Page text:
Discussion of the Importance of the Social and Cultural Context Where Child Language Acquisition is Concerned

2364 Words10 Pages
Discussion of the Importance of the Social and Cultural Context Where Child Language Acquisition is Concerned Beginning with Elene Lieven’s review of the importance of the environment for language learning, discuss the importance of the social and cultural context where child language acquisition is concerned. Environment According to Elena Lieven, the roles played by brothers and sisters, and other children and the extent to which adults explicitly teach appropriate language to their children are important in language learning. By ‘environment’, she means the characteristics of the interpersonal surroundings within which young, language-learning children spend their time whether dyadic ( mainly alone with the mother)or polyadic ( with other adults,with siblings,with a group of children). ( Mercer & Swann, p 36) Theories of environmental influences on language learning have tended to be built upon the study of the mother-infant dyad where in actual fact most children in the world grow up in polyadic situations where they spend a lot of time in one of the following situations: with the mother and other sibling/children; with older children or others acting as caregivers; sitting around with a group of adults and children. This is not only true of children in non-industrailized cultures; in many economically advanced societies childcare arrangements may be less dependent on the mother staying at home with the children. (Mercer & Swann, p 36) There are more polyadic patterns of childcare seen in rural, economically traditional societies. The children in Schieffelin’s (1985) study of Kaluli of Papua New Guinea spend... ... middle of paper ... ... communities via different dialects, in others via different languages, whereas in others codeswitching allows hybrid identities to be expressed and mixed messages to be conveyed. Up to adolescence children are learning to use these different varieties and mixtures of language to express their identities and achieve their goals, both as members of social groups and as individuals. ( Mercer & Swann, p 70) In our everyday lives, we play a variety of social roles, and it is often through spoken language ( or silence) that we signal shifts in our social identity or relationships with others. Sometimes we unconsciously converge towards or diverge from the speech patterns of others either within or beyond our community; at other times we may make a conscious choice to emulate or mimic another person or social group.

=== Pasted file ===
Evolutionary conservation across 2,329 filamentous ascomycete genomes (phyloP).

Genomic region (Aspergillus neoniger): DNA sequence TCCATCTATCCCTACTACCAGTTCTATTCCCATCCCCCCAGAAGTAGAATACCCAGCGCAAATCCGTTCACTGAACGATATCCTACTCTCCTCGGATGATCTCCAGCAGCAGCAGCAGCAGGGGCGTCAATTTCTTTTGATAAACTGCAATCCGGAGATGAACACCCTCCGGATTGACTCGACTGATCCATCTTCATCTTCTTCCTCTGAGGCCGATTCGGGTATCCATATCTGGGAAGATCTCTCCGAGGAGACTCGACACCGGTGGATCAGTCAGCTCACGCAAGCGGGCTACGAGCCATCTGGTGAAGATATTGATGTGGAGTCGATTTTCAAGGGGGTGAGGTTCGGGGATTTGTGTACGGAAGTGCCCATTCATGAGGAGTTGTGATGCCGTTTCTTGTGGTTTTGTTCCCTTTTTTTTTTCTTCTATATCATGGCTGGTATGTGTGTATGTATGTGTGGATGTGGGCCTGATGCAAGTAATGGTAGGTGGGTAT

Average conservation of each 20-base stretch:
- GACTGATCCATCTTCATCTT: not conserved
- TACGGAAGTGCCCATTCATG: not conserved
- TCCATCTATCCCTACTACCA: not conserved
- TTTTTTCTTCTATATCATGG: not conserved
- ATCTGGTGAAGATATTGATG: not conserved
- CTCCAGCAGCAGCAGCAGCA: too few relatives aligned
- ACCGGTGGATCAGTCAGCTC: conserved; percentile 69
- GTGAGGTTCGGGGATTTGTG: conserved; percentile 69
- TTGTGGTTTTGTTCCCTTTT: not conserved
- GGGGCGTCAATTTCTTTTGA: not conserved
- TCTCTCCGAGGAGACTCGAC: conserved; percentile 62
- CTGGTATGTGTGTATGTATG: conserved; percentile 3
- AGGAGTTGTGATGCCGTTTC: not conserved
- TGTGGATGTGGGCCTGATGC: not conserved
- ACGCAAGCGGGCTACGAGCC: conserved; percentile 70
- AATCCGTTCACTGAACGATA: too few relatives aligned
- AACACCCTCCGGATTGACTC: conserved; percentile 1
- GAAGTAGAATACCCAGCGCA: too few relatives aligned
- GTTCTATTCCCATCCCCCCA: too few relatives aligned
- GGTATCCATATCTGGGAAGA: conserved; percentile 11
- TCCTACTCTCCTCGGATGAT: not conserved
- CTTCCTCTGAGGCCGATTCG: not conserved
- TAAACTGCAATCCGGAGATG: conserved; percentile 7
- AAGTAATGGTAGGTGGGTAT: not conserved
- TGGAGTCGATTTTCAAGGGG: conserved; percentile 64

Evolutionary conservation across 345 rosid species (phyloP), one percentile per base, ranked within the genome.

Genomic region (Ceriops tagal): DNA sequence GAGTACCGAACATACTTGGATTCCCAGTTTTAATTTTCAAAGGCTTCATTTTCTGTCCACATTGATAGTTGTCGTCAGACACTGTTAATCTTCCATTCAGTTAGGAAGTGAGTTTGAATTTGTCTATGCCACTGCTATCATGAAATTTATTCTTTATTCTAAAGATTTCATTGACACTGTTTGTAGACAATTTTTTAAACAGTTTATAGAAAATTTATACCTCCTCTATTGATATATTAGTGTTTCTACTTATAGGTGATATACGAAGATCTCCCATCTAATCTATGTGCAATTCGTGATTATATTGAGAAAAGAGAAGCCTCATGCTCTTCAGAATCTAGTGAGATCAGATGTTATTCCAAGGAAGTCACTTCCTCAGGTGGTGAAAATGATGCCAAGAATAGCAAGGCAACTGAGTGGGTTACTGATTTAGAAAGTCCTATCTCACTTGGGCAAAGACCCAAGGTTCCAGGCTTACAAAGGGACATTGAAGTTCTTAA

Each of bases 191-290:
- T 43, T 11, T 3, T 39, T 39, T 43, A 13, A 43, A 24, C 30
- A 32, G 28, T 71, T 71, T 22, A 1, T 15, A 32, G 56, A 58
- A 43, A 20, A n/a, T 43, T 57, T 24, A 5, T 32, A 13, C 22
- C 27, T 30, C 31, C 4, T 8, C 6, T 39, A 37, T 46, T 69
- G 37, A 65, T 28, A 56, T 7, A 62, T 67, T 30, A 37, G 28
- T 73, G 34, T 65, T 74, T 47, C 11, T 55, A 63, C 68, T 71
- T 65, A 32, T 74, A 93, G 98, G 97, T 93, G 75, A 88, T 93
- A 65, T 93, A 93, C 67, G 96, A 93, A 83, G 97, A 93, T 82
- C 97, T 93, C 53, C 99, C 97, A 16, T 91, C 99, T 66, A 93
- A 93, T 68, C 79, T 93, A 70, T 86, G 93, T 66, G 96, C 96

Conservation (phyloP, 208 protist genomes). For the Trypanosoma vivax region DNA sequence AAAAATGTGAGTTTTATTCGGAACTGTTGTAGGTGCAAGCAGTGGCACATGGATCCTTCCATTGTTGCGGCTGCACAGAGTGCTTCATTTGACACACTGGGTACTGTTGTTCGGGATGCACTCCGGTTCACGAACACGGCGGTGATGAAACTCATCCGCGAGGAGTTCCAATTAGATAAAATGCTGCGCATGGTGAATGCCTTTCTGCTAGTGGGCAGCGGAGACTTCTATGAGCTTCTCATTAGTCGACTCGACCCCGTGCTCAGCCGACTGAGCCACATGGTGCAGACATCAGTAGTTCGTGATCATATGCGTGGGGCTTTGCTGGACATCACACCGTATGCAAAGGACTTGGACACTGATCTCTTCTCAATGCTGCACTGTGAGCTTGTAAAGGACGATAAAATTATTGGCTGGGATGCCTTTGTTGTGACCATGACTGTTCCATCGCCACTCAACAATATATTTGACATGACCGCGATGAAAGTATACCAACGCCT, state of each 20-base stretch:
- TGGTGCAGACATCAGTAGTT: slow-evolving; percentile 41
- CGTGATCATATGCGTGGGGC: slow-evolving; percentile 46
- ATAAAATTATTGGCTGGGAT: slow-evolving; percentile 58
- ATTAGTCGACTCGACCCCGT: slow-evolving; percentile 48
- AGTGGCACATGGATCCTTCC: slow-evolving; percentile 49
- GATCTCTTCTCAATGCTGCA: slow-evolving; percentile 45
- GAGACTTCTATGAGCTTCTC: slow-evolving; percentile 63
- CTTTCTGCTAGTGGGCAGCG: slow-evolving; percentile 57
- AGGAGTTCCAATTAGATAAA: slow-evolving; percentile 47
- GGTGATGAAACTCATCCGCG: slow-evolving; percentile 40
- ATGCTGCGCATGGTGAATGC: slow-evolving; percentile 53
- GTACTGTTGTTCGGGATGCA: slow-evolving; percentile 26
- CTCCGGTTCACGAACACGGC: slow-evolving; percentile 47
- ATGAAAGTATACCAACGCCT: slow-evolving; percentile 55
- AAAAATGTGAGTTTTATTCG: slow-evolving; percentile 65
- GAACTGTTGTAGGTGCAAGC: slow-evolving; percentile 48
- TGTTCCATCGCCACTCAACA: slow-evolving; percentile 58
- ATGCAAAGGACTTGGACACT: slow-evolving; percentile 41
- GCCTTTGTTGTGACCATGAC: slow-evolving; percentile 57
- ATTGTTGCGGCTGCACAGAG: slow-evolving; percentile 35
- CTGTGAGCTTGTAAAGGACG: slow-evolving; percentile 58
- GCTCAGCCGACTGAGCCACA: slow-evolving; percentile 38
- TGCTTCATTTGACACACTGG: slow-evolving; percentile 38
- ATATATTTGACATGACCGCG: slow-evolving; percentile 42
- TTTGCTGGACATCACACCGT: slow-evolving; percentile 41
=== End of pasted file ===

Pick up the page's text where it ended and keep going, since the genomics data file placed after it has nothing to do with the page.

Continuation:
More about Discussion of the Importance of the Social and Cultural Context Where Child Language Acquisition is Concerned

Open Document